• Electronics Engineer. Research, design, and test electronic components and systems for commercial, industrial, or scientific use utilizing knowledge of electronic theory and materials properties. Design electronic circuits and components for use in fields such as telecommunications, aerospace guidance and propulsion control, acoustics, or instruments and controls.
  • Fire Prevention Research Engineer. Research causes of fires, determine fire protection methods, and design or recommend materials or equipment such as structural components or fire-detection equipment to assist organizations in safeguarding life and property against fire, explosion, and related hazards.
  • Health, Safety, and Environment Manager. Plan, implement, and coordinate safety programs, requiring application of engineering principles and technology, to prevent or correct unsafe environmental working conditions.
  • Industrial Engineer. Design, develop, and evaluate integrated systems for managing industrial production processes including human work factors, quality control, inventory control, logistics and material flow, cost analysis, and production coordination.
  • Manufacturing Engineer. Apply knowledge of materials and engineering theory and methods to design, integrate, and improve manufacturing systems or related processes. May work with commercial or industrial designers to refine product designs to increase producibility and decrease costs.
  • Materials Engineer. Evaluate materials and develop machinery and processes to manufacture materials for use in products that must meet specialized design and performance specifications. Develop new uses for known materials. Includes those working with composite materials or specializing in one type of material, such as graphite, metal and metal alloys, ceramics and glass, plastics and polymers, and naturally occurring materials.
  • Mechanical Engineer. Perform engineering duties in planning and designing tools, engines, and other mechanically functioning equipment. Oversee installation, operation, and repair of such equipment as centralized heat, gas, and steam systems.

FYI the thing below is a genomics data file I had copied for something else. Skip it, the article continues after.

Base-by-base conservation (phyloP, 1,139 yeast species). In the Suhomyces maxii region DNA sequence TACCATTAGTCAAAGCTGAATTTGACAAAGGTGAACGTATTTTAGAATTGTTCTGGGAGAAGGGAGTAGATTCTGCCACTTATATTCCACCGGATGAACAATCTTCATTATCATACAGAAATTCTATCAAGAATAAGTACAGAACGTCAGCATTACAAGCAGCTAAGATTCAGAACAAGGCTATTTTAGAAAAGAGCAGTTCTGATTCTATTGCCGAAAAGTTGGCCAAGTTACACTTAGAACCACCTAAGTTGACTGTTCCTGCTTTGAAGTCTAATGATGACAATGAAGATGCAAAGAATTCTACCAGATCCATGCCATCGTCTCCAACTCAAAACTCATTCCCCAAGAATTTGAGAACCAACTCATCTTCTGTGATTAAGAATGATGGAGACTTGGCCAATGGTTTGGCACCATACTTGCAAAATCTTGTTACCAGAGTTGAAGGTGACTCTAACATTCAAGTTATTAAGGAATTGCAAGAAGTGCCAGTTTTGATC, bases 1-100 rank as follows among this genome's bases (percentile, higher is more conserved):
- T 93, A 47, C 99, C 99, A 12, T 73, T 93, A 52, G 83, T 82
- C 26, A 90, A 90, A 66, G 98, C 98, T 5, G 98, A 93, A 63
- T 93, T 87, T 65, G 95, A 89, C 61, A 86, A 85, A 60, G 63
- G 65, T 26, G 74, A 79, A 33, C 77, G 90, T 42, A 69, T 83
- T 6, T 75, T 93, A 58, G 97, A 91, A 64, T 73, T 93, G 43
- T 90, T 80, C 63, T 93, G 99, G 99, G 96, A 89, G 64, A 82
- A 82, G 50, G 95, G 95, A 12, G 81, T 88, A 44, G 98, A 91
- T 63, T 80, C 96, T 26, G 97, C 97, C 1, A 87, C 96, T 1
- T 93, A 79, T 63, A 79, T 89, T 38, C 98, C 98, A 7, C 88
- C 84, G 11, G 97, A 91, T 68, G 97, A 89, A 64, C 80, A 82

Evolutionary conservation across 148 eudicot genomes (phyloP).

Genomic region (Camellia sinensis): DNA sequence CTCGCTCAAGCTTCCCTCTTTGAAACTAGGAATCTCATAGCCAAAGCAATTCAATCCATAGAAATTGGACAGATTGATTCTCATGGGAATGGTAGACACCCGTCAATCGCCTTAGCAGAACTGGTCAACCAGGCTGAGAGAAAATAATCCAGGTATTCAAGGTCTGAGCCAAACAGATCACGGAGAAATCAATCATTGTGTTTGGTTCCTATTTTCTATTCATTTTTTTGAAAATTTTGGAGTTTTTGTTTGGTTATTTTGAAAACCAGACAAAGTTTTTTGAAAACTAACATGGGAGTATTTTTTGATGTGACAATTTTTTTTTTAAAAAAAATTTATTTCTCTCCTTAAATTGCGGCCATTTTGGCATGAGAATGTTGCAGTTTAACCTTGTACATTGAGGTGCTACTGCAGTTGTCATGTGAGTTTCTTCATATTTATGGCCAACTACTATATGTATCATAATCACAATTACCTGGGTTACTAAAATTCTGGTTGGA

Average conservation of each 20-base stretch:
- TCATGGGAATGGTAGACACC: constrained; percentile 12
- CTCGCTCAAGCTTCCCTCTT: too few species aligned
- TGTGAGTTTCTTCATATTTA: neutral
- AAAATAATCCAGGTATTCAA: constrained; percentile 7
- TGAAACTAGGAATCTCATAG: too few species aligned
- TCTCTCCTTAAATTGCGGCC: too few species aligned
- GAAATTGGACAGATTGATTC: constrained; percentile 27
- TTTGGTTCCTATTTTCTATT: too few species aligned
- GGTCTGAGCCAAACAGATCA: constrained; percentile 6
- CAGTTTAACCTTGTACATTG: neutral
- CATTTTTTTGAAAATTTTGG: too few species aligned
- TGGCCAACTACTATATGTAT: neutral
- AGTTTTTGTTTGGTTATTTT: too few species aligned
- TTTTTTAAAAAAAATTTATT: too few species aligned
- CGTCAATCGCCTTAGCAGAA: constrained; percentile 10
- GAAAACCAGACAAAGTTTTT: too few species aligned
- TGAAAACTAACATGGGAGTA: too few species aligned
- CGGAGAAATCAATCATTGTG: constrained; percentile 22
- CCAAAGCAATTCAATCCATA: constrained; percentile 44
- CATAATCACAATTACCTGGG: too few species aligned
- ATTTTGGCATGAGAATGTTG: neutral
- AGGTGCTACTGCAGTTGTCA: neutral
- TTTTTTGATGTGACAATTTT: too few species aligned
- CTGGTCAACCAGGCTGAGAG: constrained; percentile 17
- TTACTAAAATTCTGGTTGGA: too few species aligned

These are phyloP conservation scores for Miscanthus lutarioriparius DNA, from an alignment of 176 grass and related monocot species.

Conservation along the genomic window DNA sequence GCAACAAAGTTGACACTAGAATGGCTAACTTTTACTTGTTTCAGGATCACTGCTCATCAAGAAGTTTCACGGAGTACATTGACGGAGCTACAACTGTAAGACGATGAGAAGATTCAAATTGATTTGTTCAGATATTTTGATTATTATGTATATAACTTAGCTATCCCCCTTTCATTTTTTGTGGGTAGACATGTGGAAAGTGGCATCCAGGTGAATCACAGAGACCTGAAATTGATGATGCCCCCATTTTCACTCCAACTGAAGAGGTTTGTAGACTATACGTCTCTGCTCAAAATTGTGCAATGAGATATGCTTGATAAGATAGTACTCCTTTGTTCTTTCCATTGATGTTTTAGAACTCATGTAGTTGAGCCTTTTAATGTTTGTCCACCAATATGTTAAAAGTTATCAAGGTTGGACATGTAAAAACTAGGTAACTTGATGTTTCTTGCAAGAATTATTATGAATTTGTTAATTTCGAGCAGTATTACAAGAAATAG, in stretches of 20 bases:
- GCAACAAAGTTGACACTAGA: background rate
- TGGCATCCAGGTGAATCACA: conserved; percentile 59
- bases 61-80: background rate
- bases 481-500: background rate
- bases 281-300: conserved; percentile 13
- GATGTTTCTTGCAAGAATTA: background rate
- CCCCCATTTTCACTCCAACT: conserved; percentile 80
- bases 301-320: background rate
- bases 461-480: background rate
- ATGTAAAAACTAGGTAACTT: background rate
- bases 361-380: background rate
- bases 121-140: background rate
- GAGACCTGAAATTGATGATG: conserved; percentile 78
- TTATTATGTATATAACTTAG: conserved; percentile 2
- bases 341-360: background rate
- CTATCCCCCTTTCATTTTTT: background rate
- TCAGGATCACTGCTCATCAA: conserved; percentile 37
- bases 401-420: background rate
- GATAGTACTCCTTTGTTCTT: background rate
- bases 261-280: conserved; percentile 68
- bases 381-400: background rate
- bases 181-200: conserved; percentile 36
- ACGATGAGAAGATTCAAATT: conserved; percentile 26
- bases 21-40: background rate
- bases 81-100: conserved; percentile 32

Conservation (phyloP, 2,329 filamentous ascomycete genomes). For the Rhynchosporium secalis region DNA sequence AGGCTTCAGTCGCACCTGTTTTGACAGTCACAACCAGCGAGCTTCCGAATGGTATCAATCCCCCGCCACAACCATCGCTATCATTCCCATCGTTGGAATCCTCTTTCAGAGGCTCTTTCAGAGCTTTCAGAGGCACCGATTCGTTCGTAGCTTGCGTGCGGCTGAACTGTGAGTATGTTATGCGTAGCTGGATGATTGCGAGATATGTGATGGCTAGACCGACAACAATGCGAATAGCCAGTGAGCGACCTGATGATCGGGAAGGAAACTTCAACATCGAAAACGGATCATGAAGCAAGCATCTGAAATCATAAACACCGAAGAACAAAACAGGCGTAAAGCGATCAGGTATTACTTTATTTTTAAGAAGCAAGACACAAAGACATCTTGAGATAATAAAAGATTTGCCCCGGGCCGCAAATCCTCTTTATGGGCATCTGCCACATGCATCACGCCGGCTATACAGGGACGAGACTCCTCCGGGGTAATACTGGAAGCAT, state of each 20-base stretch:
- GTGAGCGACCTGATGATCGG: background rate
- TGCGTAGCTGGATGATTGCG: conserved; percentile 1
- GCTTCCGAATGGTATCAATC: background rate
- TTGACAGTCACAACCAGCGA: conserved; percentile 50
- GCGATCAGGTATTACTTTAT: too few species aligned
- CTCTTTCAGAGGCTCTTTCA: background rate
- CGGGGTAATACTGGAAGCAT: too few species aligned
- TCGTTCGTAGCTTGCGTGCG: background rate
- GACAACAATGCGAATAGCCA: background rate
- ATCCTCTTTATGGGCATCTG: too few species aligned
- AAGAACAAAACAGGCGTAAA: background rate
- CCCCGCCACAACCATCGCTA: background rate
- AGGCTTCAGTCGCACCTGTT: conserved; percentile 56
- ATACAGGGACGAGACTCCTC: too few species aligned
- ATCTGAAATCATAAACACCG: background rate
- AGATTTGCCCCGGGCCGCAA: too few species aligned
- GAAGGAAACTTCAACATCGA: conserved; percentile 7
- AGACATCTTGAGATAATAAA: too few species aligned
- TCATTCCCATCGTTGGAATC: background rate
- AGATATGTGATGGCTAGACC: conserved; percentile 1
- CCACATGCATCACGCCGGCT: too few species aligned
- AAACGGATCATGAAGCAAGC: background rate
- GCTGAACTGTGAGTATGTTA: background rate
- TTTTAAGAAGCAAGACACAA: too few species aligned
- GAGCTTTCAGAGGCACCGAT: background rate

• Product Safety Engineer. Develop and conduct tests to evaluate product safety levels and recommend measures to reduce or eliminate hazards.

EDUCATIONAL OPPORTUNITIES: Chemical Engineer Training

Florida Institute of Technology - Melbourne, FL

Florida Institute of Technology, 150 West University Boulevard, Melbourne, FL 32901-6975. Florida Institute of Technology is a medium sized school located in Melbourne, Florida. It is a private not-for-profit school with primarily 4-year or above programs. It has 7,050 students and an admission rate of 82%. Florida Institute of Technology has a bachelor's degree and a master's degree program in Chemical Engineering which graduated seven and four students respectively in 2008.

CERTIFICATIONS

Geometric Dimensioning & Tolerancing Professional - Technologist: ASME GDTP Certification provides the means to recognize proficiency in the understanding and application of the geometric dimensioning and tolerancing (GD&T) principles expressed in the ASME Y14.

For more information, see the American Society of Mechanical Engineers International website.

Certified Water Technologist: The Certified Water Technologist (CWT) program represents the highest professional credential in the industrial and commercial water treatment field.

For more information, see the Association of Water Technologies website.

LOCATION INFORMATION: Orlando, Florida

Orlando, Florida
Orlando, Florida photo by A3RO

Orlando is situated in Orange County, Florida. It has a population of over 230,519, which has grown by 24.0% over the last ten years. The cost of living index in Orlando, 91, is below the national average. New single-family homes in Orlando are valued at $217,400 on average, which is far less than the state average. In 2008, three hundred forty-eight new homes were built in Orlando, down from six hundred twenty-two the previous year.

The three big industries for women in Orlando are accommodation and food services, health care, and educational services. For men, it is accommodation and food services, construction, and arts, entertainment, and recreation. The average travel time to work is about 25 minutes. More than 28.2% of Orlando residents have a bachelor's degree, which is higher than the state average. The percentage of residents with a graduate degree, 8.3%, is higher than the state average.

The unemployment rate in Orlando is 11.1%, which is less than Florida's average of 11.3%.

The percentage of Orlando residents that are affiliated with a religious congregation, 40.2%, is less than both the national and state average. Church of Scientology of Orlando, Church of the Holy Spirit Episcopal and Metropolitan Community Church-Joy are some of the churches located in Orlando. The largest religious groups are the Catholic Church, the Southern Baptist Convention and the United Methodist Church.

Orlando is home to the Dubsdread Country Club and the Conway Center as well as Mayor Carl Langford Park and Sunshine Park. Shopping centers in the area include Lake Conway Woods Shopping Center, Colonial Plaza Mall and Coytown Shopping Center. Visitors to Orlando can choose from Blue Nile Hotel Liquidators, Clarion Hotel Universal and Buena Vista Suites for temporary stays in the area.